Did you know that you can feed your garden chocolate? Well, it's not quite the sweet treat that people are so addicted to, but actually the by-product. Cocoa shells are separated from the cocoa bean during processing. Instead of just disposing of them, however, these “waste products” are often given a second life as environmentally friendly mulch. The best part? Cocoa shell mulch smells amazingly chocolaty when wet.
Cocoa shell mulch has a lot of nutrients added to the soil. Thanks to its unique texture and freshly roasted color, it is also one of the most beautiful mulches. However, this mulch has some serious drawbacks that make gardeners reluctant to use it.
First, cocoa shell mulch is not pet friendly. Like chocolate, it is potentially toxic to dogs and cats and should be kept away from them.
Next, when things get mushy, cocoa shells can attract pests and bacteria (the complete opposite of what we're trying to do!). This mulch material is not a good option for damp growing areas.
Pine straw mulch
Pine straw mulch sounds fancy, but it's literally just dried pine needles. Like leaf mulch, pine needles are readily available when you have the right trees. It's just a matter of sweeping up the needles and distributing them around the garden. You can also buy pine needles in bales for even less than bark mulch.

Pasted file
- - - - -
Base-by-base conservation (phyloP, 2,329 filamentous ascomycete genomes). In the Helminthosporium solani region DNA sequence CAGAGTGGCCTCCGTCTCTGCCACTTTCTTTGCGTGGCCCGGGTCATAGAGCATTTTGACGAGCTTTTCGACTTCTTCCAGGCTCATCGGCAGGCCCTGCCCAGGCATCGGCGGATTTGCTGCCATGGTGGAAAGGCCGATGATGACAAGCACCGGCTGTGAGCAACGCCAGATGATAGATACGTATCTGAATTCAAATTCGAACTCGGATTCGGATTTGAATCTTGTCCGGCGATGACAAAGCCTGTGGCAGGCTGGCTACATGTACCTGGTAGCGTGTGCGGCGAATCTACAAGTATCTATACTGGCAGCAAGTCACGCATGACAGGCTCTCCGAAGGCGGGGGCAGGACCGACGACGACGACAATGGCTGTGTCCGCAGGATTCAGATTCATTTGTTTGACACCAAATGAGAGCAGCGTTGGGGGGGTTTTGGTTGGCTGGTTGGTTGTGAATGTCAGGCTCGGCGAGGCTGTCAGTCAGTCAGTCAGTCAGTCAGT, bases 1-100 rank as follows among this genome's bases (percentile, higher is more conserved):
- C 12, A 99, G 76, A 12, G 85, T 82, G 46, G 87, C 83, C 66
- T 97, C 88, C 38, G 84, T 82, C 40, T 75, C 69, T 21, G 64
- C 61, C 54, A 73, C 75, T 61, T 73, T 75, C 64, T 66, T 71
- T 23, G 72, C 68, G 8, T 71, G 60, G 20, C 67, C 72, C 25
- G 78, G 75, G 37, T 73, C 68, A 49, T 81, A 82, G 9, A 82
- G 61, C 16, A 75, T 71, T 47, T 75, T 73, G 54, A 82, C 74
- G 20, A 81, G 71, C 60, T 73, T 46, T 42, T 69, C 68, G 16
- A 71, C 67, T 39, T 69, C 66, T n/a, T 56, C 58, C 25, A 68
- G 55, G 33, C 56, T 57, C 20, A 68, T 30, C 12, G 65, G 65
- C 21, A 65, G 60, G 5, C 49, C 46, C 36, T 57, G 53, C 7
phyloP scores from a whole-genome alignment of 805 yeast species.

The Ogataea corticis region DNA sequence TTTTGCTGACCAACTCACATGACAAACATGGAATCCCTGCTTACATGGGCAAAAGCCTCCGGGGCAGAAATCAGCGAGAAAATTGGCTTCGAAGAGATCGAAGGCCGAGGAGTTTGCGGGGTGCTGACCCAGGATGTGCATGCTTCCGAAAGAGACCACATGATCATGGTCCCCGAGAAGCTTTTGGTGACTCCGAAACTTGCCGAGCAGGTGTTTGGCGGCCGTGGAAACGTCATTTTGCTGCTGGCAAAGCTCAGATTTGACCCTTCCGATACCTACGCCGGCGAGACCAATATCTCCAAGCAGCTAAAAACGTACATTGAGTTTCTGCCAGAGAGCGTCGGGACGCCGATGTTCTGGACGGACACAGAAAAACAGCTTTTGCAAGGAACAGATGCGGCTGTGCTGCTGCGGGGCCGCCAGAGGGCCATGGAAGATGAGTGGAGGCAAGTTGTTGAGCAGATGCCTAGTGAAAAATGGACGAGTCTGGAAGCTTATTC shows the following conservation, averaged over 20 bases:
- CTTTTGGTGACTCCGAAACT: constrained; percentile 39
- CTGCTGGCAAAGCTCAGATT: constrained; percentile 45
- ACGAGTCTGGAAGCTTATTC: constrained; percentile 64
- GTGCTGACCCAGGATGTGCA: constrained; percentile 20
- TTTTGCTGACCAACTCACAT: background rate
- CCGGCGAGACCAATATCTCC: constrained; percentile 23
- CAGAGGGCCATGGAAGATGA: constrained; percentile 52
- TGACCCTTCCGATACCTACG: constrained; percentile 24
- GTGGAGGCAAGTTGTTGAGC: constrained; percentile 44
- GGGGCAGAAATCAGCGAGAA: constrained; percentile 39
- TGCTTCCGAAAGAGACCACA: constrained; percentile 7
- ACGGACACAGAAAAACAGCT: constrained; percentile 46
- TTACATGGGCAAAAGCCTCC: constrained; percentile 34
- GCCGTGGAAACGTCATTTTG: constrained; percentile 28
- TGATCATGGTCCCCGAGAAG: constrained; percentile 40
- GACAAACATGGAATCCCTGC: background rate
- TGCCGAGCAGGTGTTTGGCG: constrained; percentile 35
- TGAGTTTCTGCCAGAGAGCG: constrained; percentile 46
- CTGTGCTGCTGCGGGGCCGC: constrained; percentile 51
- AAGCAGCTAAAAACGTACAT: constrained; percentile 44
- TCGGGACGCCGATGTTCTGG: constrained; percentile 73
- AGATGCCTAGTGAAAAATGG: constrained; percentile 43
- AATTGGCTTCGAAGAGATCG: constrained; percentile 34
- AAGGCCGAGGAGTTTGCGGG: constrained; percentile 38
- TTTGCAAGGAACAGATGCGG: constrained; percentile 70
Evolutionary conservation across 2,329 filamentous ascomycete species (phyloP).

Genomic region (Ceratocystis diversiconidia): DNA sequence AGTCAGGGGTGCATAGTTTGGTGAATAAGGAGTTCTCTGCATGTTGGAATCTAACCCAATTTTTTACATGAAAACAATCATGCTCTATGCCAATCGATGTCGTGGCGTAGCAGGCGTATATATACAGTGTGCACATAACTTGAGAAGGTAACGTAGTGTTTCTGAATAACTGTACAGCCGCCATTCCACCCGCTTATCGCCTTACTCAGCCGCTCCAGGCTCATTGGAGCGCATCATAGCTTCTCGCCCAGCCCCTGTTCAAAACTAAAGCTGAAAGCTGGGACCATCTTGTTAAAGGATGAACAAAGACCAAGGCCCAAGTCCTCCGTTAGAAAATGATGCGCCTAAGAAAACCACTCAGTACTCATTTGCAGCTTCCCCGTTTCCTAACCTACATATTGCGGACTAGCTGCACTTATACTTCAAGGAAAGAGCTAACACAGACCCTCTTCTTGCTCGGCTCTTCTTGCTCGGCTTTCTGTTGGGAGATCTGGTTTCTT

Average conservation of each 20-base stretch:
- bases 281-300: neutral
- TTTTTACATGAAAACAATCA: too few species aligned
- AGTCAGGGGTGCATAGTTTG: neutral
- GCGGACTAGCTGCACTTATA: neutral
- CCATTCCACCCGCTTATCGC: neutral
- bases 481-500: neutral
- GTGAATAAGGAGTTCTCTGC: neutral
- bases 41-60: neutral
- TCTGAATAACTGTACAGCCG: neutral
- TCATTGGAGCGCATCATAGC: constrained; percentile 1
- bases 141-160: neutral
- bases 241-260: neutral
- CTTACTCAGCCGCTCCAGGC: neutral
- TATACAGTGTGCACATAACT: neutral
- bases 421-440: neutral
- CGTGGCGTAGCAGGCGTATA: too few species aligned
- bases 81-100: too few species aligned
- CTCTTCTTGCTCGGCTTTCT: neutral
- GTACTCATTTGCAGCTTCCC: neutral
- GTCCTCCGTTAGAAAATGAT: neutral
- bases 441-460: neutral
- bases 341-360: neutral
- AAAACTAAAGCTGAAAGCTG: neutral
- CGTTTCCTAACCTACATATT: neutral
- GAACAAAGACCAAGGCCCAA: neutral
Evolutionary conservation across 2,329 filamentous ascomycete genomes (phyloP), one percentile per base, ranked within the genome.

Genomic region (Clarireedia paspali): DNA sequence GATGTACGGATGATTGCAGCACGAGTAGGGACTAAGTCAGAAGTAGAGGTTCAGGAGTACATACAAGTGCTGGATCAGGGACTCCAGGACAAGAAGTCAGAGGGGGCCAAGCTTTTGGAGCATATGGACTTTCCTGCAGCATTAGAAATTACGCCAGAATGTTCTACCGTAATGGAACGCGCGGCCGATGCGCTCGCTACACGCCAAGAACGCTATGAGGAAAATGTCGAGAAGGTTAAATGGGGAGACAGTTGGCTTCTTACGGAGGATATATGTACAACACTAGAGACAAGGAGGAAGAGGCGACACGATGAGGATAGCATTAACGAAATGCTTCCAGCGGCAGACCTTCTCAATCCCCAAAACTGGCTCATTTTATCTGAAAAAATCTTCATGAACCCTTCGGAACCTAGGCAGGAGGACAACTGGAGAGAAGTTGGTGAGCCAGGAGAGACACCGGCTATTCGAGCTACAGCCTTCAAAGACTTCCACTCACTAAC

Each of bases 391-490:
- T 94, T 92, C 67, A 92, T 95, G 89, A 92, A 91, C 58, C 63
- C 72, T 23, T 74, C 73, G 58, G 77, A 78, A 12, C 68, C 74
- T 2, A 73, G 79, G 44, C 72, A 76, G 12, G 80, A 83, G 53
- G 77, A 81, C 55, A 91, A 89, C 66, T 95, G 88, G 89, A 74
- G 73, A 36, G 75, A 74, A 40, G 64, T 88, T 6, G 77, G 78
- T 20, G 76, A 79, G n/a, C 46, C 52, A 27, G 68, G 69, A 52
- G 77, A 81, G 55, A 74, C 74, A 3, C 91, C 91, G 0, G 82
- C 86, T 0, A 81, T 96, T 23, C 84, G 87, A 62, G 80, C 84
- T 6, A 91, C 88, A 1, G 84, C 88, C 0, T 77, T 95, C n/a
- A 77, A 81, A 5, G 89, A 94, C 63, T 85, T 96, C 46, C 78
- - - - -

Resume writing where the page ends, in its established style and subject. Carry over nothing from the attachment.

This mulch is great for filtering water and isolating the soil. It also helps protect the soil from erosion. This is also an excellent choice for plants that prefer acidic soil.
Pine straw can be a beautiful and free resource. Source: Carlin Joe
This natural mulch material is smaller than chips but larger than sawdust. Thanks to their niche size, they absorb moisture well, but slowly. The small, textured pieces are also a deterrent for snails and other mollusks. Shaving mulch is usually reserved for sidewalks or a decorative landscape as it first absorbs nitrogen from the soil. However, once it has completely decomposed in a couple of years, the nitrogen will be given back.
An excellent option is wood shavings, which were used to make bedding for horse stables. This brings all of the above benefits along with natural nutrients from horse manure. You will also likely find used horse bedding (and much of it) for free if you know a horse owner. The downside, of course, is that your mulch can be a little smelly.